Paradizoo Farm, Mendez, Cavite
The name is derived from the fact that this is a zoo for some imported, endemic, and farm animals. Thus, you will see camels, ostrich, cows, horses and ponies, sheep, goats, ducks, pigs, chicken, and a few others. They also have some weird animals like the 5-legged cow. The 5th leg does not function for walking, only an attachment dangling on the right front side of the cow.
In its website, www.paradizoo.com, they show those animals in the open area. But if you go to the farm, and your group is not big, those animals are in their cages, especially the goats, camels, pigs, etc. A staff of the farm says they only let some of those animals in the open area if there are plenty of guests.
Aside from farm animals, the place also has a flower garden, vegetable plots, papaya and banana plots, a small butterfly farm, a poultry for egg production, and a pet cemetery.
The farm charges visitors P100 per head entrance fee. I don’t know if this includes some rides, or separate payment will be charged for the rides,, a golf cart. We (with Jules, Ed and Ruth, a Canadian couple doing missionary work in Busuanga, Palawan; and 2 other guys) were not charged entrance fee because we were not ordinary visitors. Ed wanted to see the farm’s various goats and possibly buy some that he will bring to Busuanga, to introduce goat raising for meat and milk production, for the locals that they’re helping there. Goats are Paradizoo’s most commercialized products. They have different kind of goats from different continents. Among the more famous -- and most expensive – ones, are the boer goats (from Australia) Kalahari (from Africa), Anglo-Nubian goats.
Ed is a farmer himself in British Columbia, Canada. He knows different kinds of goats, their characteristics, including their potential milk production per day. He thinks local prices of those hybrid goats, including those in Paradizoo, are pretty much expensive – at least 2x the price -- compared to what he’d get in Canada for the same kind and size of goats. Nonetheless, I think you don’t see much collection of different goats in the Philippines compared to what you will see in Paradizoo.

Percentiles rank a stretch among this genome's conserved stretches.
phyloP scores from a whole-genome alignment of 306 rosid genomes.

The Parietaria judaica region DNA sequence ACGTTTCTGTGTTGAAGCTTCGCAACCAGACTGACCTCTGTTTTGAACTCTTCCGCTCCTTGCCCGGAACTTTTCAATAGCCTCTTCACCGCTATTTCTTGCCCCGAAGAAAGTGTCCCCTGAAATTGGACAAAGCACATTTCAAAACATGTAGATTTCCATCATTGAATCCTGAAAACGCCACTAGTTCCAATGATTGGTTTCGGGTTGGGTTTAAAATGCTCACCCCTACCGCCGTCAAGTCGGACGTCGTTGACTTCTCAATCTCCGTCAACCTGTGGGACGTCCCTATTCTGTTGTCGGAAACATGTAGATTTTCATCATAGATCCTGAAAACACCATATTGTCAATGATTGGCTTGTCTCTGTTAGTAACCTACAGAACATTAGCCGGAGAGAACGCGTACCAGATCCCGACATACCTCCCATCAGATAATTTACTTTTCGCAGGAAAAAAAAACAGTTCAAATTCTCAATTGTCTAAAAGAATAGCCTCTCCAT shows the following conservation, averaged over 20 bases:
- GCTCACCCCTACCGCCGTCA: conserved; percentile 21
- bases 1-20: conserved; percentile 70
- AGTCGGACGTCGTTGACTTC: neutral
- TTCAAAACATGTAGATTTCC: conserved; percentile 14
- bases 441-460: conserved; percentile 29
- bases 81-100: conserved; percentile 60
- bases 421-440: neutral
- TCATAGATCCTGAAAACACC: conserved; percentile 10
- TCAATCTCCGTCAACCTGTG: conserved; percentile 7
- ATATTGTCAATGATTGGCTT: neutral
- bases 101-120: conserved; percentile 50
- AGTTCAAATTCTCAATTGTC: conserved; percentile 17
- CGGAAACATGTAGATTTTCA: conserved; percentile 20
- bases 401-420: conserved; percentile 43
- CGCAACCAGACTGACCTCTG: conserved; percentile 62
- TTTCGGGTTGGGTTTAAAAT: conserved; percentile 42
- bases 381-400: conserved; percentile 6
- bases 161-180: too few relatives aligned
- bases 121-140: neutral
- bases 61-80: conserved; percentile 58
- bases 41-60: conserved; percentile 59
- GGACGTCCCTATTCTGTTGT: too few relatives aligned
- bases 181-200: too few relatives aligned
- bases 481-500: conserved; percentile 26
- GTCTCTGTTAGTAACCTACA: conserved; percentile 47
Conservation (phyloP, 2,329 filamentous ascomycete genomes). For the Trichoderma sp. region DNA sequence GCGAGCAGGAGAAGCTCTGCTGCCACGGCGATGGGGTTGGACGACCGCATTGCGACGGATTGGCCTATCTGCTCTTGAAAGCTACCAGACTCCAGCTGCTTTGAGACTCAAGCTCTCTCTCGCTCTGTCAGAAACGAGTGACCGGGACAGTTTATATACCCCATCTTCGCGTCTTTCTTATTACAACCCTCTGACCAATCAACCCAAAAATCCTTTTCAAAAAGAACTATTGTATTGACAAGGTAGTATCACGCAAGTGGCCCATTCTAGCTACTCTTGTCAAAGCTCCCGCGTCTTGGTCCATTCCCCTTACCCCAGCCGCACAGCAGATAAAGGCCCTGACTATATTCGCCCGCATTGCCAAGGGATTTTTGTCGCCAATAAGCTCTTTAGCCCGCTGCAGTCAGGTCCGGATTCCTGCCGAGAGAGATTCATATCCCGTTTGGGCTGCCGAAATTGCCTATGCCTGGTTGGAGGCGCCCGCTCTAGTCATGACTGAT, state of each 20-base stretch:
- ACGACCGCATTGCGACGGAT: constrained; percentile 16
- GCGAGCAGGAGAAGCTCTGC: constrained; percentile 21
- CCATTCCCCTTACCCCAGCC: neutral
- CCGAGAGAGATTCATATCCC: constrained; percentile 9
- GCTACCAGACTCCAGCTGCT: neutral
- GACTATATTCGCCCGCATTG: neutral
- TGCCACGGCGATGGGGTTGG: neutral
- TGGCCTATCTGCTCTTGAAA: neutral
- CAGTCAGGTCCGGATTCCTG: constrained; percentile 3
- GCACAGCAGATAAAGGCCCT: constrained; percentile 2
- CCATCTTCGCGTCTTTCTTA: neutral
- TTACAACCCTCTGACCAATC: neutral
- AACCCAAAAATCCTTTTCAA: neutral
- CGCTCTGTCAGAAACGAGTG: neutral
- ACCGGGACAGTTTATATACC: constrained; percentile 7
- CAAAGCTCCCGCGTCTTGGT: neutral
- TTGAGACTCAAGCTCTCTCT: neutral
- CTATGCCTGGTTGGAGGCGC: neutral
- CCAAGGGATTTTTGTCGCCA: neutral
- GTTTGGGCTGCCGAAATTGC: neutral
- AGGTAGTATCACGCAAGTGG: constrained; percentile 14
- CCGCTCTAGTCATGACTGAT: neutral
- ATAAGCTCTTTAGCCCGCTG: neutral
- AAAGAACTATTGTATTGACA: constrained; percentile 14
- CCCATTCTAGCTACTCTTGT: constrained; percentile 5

Another good collection of Paradizoo for me, are their native pigs and wild boar. These have black hair, small and short pigs, but can run very fast in the wild. The farm has one long nose variety, it looks like a black and rounded body Armadillo. This one attacks people if they’re not watching. Then the wild boar which have 2 or 4 big, protruding teeth. Then hybrid or cross-breed of wild boar + other pig varieties.
Those various animals are not strictly “organic”. The goats and cows are given grasses everyday, but they feast on pelletized commercial feeds. The ostrich and pigs, I learned from some of their farm workers, are fed practically 100% feeds. The grasses are also bought from other farms or barangays since the farm is not big enough (something like 7.5 hectares only) to produce its own grasses and organic feeds for its animals.
Paradizoo is hilly. And one thing I noticed is that they do very little or do nothing to control or minimize soil erosion. No new stone terraces, except those that have been constructed some years ago when they established the farm. You know that the land continuously loses its top soil because the hard surface, even stones and small rocks, are exposed. And those eroded top soil go down streams and rivers that contribute to siltation of rivers, lakes, other bodies of water.
For these, I can say that Paradizoo farm does not practice sustainable farming. Well, it earns a lot I guess from entrance fees and from sale of various farm products, like goats, native pigs, other animals; eggs, fruits, etc. Thus, it has money to buy those feeds and grasses elsewhere.
Nonetheless, for weekend visitors, especially for families and schools who want to expose their young kids to various animals, a visit to this farm is a good decision.